In a piece headlined “The influence game: Biotech drug lobbying war,” Alan Fram wrote that the weapons include “millions of dollars in lobbying, thousands in campaign contributions and uncounted visits to members of Congress. And one noteworthy letter.”
“The lobbying battle has so far been one-sided. The Senate health committee voted 16-7 for a 12-year (patent) protection period last month, while (Rep. Henry) Waxman's House energy panel voted 47-11 for 12 years of protection last Friday on an amendment by Rep. Anna Eshoo, D-Calif., who has numerous biotech firms in or near her Silicon Valley district.”CIRM is a decidedly bit player on this stage, given the vast stakes and expenditures involved. The agency has written a letter – NOT the one cited by Fram – after directors, over the last few months, debated whether a state-funded agency should lobby to protect the biotech industry. That letter in turn generated another letter from U.S. Sen. Dianne Feinstein. (Both can be found here.)
CIRM also has hired a Washington lobbying firm, the Podesta Group, an unusual step for a state agency, paying it $240,000 for 10 months work. But Podesta's assignments from CIRM seem to involve more than patent protection.
All of CIRM's efforts are hardly a dribble on the health care reform playing field, where all the action is taking place. The Associated Press article, distributed nationally, spells out how money talks when it comes to locking up intellectual property. Fram described a “huge disparity” in cash. He wrote,
“Representing biotech companies, the Biotechnology Industry Organization has spent $3.7 million lobbying so far this year. Their ally, (the Pharmaceutical Research and Manufacturers of America), has spent $13.1 million — the second most of any group that lobbies in Washington.Fram continued,
“The main group opposing them, the Generic Pharmaceutical Association, has spent $1.1 million lobbying this year. Another group, a coalition of generic drug companies, insurers and large employers, has spent another $180,000, though most of its members — like AARP and the General Motors Corp. — are more focused on the overall (health reform) bill and are devoting few resources to the generic fight.”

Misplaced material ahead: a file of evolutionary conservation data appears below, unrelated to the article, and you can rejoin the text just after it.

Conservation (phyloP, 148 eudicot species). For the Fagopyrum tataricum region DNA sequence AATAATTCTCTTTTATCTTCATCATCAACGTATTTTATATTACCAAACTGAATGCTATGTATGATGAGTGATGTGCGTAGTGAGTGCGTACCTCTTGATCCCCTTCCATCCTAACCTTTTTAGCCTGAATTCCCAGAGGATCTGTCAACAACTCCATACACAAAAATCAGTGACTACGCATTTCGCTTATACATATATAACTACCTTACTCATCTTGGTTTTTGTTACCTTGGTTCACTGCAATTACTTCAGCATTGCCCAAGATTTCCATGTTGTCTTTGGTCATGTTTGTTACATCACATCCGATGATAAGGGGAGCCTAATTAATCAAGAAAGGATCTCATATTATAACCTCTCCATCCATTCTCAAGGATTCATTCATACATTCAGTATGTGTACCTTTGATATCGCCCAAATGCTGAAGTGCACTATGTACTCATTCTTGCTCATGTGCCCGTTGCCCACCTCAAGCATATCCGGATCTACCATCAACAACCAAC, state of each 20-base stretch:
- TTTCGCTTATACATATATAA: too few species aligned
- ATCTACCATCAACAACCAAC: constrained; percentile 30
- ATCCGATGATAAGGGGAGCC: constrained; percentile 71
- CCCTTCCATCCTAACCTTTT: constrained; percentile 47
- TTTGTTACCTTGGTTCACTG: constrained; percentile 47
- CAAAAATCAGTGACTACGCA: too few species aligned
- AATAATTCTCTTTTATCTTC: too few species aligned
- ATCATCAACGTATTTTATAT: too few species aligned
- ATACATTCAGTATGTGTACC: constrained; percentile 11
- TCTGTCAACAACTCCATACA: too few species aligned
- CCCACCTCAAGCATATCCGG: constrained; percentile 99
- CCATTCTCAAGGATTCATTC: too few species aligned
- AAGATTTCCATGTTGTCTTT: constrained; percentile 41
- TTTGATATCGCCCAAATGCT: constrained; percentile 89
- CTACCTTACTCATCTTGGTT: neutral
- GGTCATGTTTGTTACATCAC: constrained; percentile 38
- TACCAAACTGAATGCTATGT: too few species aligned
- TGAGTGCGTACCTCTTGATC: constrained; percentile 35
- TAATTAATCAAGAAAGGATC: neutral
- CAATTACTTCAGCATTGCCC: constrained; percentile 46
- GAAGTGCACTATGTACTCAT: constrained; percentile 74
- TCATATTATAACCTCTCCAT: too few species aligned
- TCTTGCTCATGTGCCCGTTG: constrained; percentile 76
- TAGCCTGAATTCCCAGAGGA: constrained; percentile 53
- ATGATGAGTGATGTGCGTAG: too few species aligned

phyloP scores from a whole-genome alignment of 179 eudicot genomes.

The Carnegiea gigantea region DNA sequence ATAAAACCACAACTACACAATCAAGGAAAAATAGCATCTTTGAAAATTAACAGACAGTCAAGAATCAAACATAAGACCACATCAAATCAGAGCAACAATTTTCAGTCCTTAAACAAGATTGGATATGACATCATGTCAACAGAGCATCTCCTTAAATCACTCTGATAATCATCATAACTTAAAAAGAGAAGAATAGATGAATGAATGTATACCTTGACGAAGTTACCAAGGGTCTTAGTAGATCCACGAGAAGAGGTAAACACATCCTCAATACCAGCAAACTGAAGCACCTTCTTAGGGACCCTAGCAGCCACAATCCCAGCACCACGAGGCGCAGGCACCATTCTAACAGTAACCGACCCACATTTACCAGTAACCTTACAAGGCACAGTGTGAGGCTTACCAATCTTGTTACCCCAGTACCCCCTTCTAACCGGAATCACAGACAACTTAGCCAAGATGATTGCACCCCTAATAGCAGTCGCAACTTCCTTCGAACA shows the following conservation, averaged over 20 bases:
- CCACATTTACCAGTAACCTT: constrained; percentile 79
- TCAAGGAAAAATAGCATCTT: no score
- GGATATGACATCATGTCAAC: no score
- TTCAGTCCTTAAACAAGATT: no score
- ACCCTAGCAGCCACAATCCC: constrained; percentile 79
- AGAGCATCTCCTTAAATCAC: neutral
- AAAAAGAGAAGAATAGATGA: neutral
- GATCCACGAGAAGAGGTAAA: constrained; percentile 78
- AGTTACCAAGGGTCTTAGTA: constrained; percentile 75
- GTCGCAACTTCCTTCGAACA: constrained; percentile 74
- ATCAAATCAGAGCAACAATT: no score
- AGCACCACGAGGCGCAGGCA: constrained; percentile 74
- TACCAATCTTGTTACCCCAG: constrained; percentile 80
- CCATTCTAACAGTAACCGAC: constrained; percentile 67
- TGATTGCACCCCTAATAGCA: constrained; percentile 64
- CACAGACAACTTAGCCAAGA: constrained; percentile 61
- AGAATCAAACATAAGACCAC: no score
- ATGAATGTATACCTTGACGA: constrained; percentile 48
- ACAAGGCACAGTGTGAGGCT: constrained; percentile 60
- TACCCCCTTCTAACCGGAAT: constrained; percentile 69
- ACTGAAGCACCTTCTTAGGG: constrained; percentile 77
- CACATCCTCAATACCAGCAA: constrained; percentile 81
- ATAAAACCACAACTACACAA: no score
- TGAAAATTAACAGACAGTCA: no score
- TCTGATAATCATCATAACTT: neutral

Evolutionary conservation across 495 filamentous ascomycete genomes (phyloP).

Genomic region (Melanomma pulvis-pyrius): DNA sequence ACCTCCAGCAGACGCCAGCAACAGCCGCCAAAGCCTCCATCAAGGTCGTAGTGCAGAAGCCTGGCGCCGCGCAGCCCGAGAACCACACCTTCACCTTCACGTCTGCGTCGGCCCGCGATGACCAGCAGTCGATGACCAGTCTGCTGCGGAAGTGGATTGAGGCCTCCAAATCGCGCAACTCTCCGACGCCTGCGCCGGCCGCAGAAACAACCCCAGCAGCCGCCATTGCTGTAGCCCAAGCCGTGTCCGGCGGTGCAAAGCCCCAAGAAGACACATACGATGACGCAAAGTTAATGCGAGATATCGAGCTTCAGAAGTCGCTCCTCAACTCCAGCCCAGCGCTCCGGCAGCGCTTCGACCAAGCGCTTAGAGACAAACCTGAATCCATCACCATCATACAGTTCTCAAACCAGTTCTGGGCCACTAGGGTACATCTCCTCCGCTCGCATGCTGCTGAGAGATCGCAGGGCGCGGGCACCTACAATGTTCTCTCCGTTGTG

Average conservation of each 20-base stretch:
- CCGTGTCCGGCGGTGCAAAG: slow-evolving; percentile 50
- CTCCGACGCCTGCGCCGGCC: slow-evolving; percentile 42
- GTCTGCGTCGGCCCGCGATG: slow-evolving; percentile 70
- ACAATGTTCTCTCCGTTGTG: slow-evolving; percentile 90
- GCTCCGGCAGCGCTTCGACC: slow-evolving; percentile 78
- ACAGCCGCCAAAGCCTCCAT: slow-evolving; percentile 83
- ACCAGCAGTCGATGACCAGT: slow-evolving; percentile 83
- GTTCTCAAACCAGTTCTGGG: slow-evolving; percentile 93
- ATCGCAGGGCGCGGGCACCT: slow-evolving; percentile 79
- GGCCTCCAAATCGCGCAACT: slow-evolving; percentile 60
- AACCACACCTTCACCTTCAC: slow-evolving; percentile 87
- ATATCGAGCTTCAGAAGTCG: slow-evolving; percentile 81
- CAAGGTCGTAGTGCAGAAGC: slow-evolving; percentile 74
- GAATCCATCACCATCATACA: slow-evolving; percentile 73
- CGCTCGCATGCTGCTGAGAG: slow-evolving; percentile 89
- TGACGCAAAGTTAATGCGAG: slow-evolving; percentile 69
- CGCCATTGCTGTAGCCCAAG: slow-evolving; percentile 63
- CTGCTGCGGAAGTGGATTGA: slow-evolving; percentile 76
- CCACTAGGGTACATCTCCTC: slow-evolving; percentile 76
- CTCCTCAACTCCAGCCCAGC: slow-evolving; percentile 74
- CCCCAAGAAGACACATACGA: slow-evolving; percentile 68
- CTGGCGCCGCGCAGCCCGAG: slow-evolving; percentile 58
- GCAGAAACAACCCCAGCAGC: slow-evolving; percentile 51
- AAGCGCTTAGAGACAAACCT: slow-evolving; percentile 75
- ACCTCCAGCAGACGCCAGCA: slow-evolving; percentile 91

“All that money has let the biotech industry launch a lobbying blitz, with targets including lawmakers from biotech-heavy states like California, Maryland, Massachusetts, New Jersey and North Carolina.All of which brings us to a business maxim of Jack Welch, the fabled executive who once led General Electric. He did not mess with enterprises in which GE could not be No. 1 or No. 2. Even today, his Web site says that maxim “stopped the decades-long practice of sprinkling money everywhere.”
“The biotech organization has brought its CEOs to Washington, and has run print and radio ads in the states of pivotal lawmakers. The pharmaceutical association has helped organize lobbying by universities that conduct biotech research and venture capitalists who invest in such firms, and paid for a Duke University study that concluded biotech firms need 12 to 16 years of protection from generic competitors to break even.”
The California stem cell agency is not even close to being No. 1 or No. 2 in the biotech patent protection game. That is something for CIRM directors to think about as they consider their priorities later this month when they deal with their strategic plan. Their grant portfolio is just about to hit $1 billion. They have only a tiny staff to oversee those expenditures and to hand out another $2 billion over the next few years. They will soon launch a new $210 million grant round, the largest research round ever for CIRM. And they will enter new, uncharted waters with a risky $500 million biotech lending program. A sharper focus on essentials may be in order.